Yet many families display incredible resilience in managing these issues. They seek information — often written for healthcare professionals — and use it for their own knowledge and in conversation with the extended healthcare team. They speak openly about their needs not only in the examination room but at school and workplaces and in public policy forums as they advocate for access to treatment and services and funds to support research.
For the companies dedicated to developing and providing treatment for rare diseases, it is critical to learn from these families in meaningful ways. While inviting a family to speak or sharing video clips from an ethnographic study at a leadership meeting can be impactful, there is much more to learn and do.
Consider ways for cross-functional teams, such as clinical operations, medical affairs, market access, and marketing, to participate in an immersion program co-created by family members (who are compensated for their time), advocacy partners, and training leaders. Look for ways to bring to life the integrated patient experience, including clinical care, financial impact, work and school settings, and social activities.
The Commercialization Difference
Photo 51, a Fingerpaint company
Approaching rare disease commercialization with a deep understanding of the medical intricacies of the disease and the patient’s perspective, combined with seasoned leaders in all aspects of market access and commercialization, is advantageous when bringing new, advanced therapies to market.
It starts with prioritizing the understanding of a client’s situation, challenges, and needs before developing personalized solutions. Applying a responsive and collaborative core team to support the needs of the fast-paced rare disease industry allows for comprehensive service across the entire drug development spectrum. By providing dedicated resources, laser-focused to overcome complex scientific and operational obstacles, the goal is to bring rare disease drugs to market faster and better through customized solutions, personal experience, and data-led decision-making.
What are some challenges unique to rare diseases, and how do we turn them into opportunities met? We encounter hurdles that at their essence boil down to scarcities in knowledge, expertise, coordination, preparation, and incentive. For instance, educating and involving various demographics yields an informed, comprehensive public health approach. Understanding and navigating legislative, economic, and regulatory functions incentivizes and catalyzes development of rare disease drugs or repurposing of existing therapies to rare diseases.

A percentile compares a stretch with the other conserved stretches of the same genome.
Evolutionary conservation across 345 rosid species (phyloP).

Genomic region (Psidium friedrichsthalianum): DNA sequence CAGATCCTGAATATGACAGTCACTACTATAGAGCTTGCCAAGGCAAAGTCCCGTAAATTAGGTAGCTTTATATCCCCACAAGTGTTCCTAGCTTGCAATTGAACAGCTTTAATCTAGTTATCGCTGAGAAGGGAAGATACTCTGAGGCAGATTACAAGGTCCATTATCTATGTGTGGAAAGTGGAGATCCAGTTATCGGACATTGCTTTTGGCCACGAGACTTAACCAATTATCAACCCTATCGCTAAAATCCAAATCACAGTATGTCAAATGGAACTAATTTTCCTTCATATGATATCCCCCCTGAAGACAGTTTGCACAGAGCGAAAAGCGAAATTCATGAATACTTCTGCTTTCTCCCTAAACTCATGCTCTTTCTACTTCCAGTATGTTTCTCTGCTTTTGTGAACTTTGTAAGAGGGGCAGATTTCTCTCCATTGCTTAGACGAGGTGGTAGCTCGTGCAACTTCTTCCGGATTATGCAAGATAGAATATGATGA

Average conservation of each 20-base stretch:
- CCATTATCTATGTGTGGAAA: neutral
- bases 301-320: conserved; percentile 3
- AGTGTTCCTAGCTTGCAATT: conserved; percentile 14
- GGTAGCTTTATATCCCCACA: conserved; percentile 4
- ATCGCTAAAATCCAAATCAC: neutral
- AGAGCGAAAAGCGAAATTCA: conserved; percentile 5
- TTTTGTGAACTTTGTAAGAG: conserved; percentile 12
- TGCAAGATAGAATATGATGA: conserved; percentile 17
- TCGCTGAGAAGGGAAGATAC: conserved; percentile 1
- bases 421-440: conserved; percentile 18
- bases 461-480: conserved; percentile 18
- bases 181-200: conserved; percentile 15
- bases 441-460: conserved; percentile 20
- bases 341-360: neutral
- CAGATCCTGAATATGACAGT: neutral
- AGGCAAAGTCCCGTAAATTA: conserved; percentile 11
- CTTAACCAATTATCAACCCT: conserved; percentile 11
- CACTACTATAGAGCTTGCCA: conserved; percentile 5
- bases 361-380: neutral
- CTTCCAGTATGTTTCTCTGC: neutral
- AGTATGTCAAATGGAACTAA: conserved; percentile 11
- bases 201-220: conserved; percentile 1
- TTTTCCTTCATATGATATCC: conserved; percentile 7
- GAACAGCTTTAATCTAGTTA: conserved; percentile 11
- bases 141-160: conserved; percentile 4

The Complex World of Access
1798, a Fingerpaint company
The Orphan Drug Act has incentivized manufacturers to research and commercialize therapies for treating rare conditions. Orphan drugs are potentially effective treatment options; however, payers are averse to them because of their perceived high costs and the relatively sparse clinical data on their use.
Additionally, once the number of orphan drugs for which the Food and Drug Administration (FDA) has also approved nonorphan indications is factored in, payers’ perspectives become more complex. The challenges in achieving market access begin in clinical development. There are a limited number of — and a probable lack of heterogeneity in — individuals eligible for any given study. These factors put the reliability of the study design, sample size, and power at risk.
Because the Orphan Drug Act does not create a unique statutory standard for the approval of orphan drugs, FDA approval does not guarantee payer coverage.